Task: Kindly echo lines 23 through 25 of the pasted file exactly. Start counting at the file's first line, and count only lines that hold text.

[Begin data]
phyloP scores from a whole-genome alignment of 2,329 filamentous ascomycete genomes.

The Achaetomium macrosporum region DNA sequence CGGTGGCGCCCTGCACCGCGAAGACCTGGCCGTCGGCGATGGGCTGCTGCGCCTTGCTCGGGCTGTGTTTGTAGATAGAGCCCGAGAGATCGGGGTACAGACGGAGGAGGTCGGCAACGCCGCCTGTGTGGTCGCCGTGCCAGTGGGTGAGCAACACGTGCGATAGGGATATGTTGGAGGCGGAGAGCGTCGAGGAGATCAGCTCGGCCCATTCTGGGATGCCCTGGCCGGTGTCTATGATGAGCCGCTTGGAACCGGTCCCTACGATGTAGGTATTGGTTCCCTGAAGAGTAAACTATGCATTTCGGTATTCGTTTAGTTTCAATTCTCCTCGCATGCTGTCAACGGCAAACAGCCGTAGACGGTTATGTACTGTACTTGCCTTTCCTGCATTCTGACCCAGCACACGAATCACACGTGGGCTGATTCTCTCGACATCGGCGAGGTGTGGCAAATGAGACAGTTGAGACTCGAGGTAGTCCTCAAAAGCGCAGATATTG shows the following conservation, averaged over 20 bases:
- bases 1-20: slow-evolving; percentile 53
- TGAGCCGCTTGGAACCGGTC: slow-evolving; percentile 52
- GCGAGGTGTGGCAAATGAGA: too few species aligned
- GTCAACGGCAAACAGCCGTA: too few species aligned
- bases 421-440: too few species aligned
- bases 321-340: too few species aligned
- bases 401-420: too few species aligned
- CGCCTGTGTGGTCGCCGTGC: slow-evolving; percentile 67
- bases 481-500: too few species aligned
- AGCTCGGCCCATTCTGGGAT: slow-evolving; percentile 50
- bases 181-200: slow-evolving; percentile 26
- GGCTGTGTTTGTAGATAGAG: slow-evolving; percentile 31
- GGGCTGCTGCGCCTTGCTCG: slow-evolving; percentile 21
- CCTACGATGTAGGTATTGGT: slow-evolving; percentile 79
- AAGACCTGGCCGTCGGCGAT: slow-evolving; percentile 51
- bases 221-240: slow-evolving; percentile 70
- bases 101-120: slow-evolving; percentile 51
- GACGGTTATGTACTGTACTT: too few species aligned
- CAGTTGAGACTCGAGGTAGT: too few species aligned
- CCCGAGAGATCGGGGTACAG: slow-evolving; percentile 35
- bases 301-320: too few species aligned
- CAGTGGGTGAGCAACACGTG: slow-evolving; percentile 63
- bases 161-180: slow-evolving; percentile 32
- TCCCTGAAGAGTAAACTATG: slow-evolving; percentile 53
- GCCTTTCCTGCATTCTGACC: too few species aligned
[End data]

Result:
- bases 301-320: too few species aligned
- CAGTGGGTGAGCAACACGTG: slow-evolving; percentile 63
- bases 161-180: slow-evolving; percentile 32